But also remember this…
By bringing in a JV partner will also mean you lose some control and you share out your profits. In some cases you may not have a choice, but sometimes, having control is a great asset.
Reason 3 – Skills:
Like all professional industries, property development requires a huge set of skills. It takes time and effort to master property development and the success of most projects comes down to the skill of the developer.
Property is a large and traditional investment asset class which provides lots of lucrative opportunities for investment both from within and outside of the industry. There are also vast numbers of landowners who are sitting on future viable and profitable development sites that they cannot unlock or take forward.
So there will always be both a requirement and value attached to property development skill, the skills and ability to take on a project and complete it.
You will, therefore, see many opportunities to create joint ventures in property development where there is a requirement for skills. Investors or landowners who do not have the skills but have something to bring to the table… which happens to be both areas already discussed above… Land and Finance.
Landowners obviously have land and investors, of course, have money. This provides for an excellent opportunity to create joint ventures and the mix of skills, land and finance can create successful partnerships. Us property developers should always be alert to these kind of opportunities where we can sell our skills as ‘equity’ within a well structured deal.
However… there is more…
As a new or inexperienced developer, skills are what you lack. Generally within development you can learn the core concepts through education but to be a truly skillful and profitable developer, you need to gain experience.
So this provides an excellent opportunity for new developers to JV with experienced developer to learn how to do it and how to be successful. Of course, you will be giving away some profit and control to do this, but in the long run, its a great tactic and strategy.
To conclude… land and money obviously have a quantifiable value, but don’t forget that skill and experience can also offer great value in the right circumstance.
Your Reasons Summary:
So there you have it…
The 3 main reasons for entering into a joint venture in property development. Fairly straight forward once you understand the driving force for joint ventures.
To finish this section, you should try to think about what would make a successful joint venture? Using the 3 reasons above, to me, its very clear that successful joint ventures work when all the parties are bringing something different to the table. If one party is bringing money and the other skills, then that has the basis to create a great JV. However, on the flip side, if both parties are bringing skills… then you would question the reasons for the JV and can create bad structure.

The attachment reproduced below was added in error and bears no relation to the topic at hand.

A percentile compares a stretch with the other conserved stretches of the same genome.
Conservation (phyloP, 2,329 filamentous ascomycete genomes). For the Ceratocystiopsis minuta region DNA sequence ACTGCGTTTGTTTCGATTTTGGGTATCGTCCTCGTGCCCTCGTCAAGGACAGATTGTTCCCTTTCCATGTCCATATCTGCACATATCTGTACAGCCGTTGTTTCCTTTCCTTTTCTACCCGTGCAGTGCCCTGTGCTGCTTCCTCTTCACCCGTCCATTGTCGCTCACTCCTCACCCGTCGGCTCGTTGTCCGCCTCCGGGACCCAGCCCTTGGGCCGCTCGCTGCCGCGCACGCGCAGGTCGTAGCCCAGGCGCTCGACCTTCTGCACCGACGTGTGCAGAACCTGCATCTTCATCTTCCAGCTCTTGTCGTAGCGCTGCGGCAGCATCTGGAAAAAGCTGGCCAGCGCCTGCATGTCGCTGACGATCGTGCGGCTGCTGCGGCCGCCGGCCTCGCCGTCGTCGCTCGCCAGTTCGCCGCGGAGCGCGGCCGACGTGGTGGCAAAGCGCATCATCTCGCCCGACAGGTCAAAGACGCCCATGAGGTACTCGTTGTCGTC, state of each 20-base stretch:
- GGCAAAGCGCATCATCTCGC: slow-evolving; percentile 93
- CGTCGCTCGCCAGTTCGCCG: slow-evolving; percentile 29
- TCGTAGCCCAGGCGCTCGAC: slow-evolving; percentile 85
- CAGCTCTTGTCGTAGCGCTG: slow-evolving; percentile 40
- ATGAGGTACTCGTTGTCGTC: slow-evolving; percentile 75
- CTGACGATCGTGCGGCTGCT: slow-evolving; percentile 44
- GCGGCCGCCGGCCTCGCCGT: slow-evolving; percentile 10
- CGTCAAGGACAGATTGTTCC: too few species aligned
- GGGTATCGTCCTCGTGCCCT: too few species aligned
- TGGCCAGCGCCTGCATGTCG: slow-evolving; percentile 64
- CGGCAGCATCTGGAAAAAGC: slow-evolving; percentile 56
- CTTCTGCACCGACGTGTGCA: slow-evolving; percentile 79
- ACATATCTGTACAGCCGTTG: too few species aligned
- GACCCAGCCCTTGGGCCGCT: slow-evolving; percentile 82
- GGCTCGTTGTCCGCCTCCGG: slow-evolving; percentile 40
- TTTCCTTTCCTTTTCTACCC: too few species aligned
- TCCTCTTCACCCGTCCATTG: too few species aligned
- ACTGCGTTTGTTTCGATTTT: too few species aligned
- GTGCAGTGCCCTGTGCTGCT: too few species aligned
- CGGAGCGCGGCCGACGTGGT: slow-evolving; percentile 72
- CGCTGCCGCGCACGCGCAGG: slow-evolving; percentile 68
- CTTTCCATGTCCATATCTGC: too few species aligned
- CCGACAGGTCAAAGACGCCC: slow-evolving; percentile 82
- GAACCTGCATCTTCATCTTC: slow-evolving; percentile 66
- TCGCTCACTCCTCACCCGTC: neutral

Let’s move on…
The Importance of a Joint Venture Agreement:
Once you have agreed in principle to partner up with someone and form a joint venture, the actual JV agreement becomes a critical document and one which you should spend some time on getting right. All parties need to be 100% clear on their roles, responsibilities and rights within the joint venture.
This is an area which you must seek legal advice on. A badly drafted JV agreement can open up many risks to you as the developer and create a poor platform for a joint venture to be formed.
The JV agreement essentially sets out the terms of which will govern the joint venture and how the parties will interact between each other.
The agreement will be specific to your situation and circumstances, so it is impossible to create a ‘one size fits all’ type of document, however there are some key principles worth considering, such as the roles of all the parties, who will manage the development, what are the profit share arrangements and what restrictions are there in place.
When it comes to the JV agreement, the best way forward is to draft some loose head of terms with all the parties involved to cover the basics of the JV. This should then always be drafted and put in place by a solicitor with the correct experience where the real fine details can be flushed out and agreed upon.
As you have seen from this article, joint ventures in property development can provide excellent opportunities for us developers and others outside of the industry.
Land can be unlocked, finances secured and skills provided within a joint venture setup.
Joint ventures, when correctly structured and with the correct intentions can be hugely successful and it is something most developers will come across in their careers.
Think about how a JV can affect your property business and whether its something you should be considering more actively.
I trust this has been useful and join me for part 2 where I’ll go through the common ways to structure a JV.
All the best,